The significance of the difference, notwithstanding the employment by the author of one of his favourite words, ‘shadow’, is that it is optimistically inconclusive but the disparity between the two endings clearly defines the author’s own increasingly embittered view of life. True, the couple depart the ‘ruined place’, an emblem of the wreckage of their shared past, but the ‘mists’ remain to obscure the certainty of unbounded happiness present in the ‘tranquil light’. Pip’s encounter at the beginning of the novel, in the graveyard where his parents are buried and from the stones of which he gains his only sense of self, with the terrifying convict, Magwitch, whom he is compelled to help yet for whom he feels compassion, is quickly followed by his being called to ‘play’ by the enigmatically grotesque Miss Havisham, shrouded in her wedding gown and frozen in time as a result of her being jilted, and this juxtaposition has much importance as the plot progresses, clearly foreshadowing the later unravelling of the mystery of Pip’s benefactor.
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Check out the following sample to see how this type of papers should be written.
Judging by Pip’s sister attitude towards him, Pip should have felt guilty about everything he did, even for his living.
Once during a dinner, the boy kept asking avalanche of questions thus making his sister angry to such an extent that she said people were put in the prison because of their evil actions, but what was interesting they “always began by asking questions” (Dickens 19).
In fact, the true gentleman of the book is Joe, as Pip ultimately realises.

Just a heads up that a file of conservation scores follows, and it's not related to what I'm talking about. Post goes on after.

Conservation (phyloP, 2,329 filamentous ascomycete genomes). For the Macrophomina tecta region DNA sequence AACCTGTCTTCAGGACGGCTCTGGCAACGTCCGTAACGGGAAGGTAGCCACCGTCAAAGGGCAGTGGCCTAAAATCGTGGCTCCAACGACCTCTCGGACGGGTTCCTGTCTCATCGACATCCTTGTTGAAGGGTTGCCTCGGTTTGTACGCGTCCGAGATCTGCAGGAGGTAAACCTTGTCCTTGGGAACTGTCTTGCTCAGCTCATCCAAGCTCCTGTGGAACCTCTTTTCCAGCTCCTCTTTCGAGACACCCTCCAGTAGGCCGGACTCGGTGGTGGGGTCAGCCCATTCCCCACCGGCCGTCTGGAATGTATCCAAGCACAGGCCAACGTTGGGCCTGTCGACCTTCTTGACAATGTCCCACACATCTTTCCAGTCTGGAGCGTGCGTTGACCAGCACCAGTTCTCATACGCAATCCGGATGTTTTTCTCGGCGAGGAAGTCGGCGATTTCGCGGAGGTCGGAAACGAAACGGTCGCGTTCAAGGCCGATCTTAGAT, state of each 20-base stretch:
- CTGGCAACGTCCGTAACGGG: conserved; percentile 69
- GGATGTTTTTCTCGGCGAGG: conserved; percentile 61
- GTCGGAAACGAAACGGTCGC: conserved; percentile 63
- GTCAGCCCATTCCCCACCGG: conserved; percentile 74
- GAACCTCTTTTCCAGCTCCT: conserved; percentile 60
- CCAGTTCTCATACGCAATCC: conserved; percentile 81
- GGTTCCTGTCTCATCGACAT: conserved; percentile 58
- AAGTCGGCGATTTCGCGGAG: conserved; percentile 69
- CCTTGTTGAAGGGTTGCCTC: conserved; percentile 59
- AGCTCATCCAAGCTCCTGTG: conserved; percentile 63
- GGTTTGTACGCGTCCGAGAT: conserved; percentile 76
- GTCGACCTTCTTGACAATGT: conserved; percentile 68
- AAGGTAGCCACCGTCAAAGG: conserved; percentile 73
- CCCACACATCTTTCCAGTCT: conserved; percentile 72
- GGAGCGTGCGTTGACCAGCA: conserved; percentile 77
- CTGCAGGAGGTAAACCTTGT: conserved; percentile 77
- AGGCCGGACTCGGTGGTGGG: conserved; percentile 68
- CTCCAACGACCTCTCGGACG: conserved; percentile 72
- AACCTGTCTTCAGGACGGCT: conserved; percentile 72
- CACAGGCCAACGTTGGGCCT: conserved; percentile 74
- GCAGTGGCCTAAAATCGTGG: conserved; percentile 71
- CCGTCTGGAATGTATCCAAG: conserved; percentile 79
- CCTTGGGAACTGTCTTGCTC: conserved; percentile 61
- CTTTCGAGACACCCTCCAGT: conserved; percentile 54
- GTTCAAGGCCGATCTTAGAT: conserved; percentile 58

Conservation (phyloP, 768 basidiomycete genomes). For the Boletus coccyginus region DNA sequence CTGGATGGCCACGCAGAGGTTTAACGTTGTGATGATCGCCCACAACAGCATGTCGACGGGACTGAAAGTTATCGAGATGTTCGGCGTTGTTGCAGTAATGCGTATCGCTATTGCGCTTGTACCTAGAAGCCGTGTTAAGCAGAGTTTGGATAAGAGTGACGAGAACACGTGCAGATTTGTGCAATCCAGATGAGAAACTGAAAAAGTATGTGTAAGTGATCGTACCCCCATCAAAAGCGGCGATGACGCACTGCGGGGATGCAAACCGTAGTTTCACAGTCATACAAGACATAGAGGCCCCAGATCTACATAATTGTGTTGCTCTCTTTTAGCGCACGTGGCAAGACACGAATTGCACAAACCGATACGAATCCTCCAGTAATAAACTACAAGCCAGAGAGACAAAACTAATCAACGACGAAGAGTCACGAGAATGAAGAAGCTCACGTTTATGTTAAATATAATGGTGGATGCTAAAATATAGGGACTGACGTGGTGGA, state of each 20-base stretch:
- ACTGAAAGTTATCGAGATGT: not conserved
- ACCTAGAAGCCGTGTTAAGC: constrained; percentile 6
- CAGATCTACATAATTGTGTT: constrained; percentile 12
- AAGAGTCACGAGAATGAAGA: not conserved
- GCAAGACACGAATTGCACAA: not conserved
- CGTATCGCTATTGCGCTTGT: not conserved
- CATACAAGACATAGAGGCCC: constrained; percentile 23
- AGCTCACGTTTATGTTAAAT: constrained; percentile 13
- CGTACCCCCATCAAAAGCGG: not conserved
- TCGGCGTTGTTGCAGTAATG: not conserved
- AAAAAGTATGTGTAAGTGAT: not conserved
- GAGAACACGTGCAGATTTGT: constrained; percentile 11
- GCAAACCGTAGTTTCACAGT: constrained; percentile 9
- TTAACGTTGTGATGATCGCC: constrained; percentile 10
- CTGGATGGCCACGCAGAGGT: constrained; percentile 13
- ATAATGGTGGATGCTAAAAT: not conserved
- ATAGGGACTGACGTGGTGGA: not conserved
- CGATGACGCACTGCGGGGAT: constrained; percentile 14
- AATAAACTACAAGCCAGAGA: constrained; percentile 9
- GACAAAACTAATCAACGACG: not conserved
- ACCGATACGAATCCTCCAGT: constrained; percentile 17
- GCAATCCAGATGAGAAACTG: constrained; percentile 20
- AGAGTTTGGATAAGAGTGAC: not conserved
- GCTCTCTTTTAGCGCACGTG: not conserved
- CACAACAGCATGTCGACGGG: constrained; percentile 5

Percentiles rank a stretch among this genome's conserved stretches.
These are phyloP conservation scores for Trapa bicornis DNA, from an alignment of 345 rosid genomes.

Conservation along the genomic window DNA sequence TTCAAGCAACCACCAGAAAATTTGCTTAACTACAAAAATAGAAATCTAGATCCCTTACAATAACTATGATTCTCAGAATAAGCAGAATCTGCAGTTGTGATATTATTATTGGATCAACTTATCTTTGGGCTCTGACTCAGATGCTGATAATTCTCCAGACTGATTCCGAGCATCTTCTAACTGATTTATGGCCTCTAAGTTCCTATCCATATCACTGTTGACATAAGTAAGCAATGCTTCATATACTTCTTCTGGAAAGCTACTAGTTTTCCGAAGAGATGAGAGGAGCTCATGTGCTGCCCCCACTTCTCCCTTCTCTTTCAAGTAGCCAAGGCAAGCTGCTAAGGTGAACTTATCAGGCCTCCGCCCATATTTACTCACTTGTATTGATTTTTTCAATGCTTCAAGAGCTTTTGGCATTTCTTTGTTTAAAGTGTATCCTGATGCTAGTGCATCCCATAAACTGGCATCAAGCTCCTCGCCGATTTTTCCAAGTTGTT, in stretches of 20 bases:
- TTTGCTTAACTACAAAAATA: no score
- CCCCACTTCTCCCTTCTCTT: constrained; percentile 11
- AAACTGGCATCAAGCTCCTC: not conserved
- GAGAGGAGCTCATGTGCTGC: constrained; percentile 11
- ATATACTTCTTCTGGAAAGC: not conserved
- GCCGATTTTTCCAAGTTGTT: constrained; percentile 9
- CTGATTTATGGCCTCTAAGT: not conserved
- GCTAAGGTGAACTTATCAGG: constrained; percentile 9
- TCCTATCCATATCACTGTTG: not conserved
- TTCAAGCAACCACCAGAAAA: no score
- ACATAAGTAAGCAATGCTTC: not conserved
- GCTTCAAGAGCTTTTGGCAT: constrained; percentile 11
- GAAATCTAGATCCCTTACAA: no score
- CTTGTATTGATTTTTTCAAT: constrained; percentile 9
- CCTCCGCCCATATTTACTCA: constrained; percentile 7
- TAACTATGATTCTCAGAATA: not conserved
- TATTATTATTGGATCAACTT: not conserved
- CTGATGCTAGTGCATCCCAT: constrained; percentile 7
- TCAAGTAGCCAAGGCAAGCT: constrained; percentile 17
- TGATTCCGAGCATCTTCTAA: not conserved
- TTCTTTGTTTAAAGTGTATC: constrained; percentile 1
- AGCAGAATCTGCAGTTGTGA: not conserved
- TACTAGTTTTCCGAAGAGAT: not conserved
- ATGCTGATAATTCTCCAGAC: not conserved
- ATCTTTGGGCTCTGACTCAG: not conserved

In , Dickens is attempting to write both a mystery story, influenced by his friend Wilkie Collins’ success with the genre, and to examine the nature of what makes a man the object of respect and admiration.This novel, however, contains an interesting and informative retrospective by the author on aspects of his life, hidden from even those closest to him, which he had first addressed in the painfully autobiographical surrounds the life of an orphaned boy, Pip, who is brought up ‘by hand’ by his rather cruel sister and her kindly husband, Joe, the local blacksmith, to whom Pip turns for the only affection available.He sees Joe less as a father-figure than ‘a larger species of child, and as no more than my equal’ and this rather telling reference to ‘equality’ is to be one of the major themes of the book, i.e.written by Charles Dickens is considered to be a classic novel consisting of various levels that can be interpreted on several aspects.The following paper focuses on the theme of guilt which starts to be evident from the very beginning of the novel till the last chapter.By making Pip want to ‘climb the ladder’ he is investigating the way in which Victorian society operated: more on wealth and station than worth.He was, indeed, ambivalent even about the ending to the novel, wanting at first to have Pip emphatically destined to marry Estella: I was very glad afterwards to have had the interview; for, in her face and in her voice, and in her touch, she gave me the assurance, that suffering had been stronger than Miss Havisham’s teaching, and had given her a heart to understand what my heart used to be.You will see how to formulate the main ideas that are covered or disclosed in the essay.Pay special attention to the material, as it makes the sample more original and interesting.The plot advances significantly when Pip is told, by the sudden arrival of the lawyer, Jaggers, that he is to be the recipient of funds from an unknown benefactor which will make his dream come true and so begins the London phase of his life where he meets the amiable Herbert Pocket and his feckless family, the amusing and shrewd clerk, Wemmick, and re-encounters Estella.Pip is naturally encouraged by both circumstance and history to believe that it is Miss Havisham who is his benefactor but in fact, it is Magwitch, the convict, he helped as a child, who is making him into a gentleman, as he learns when Magwitch suddenly appears, and this dislocation of origins adds to Dickens’ development of the central theme of gentility.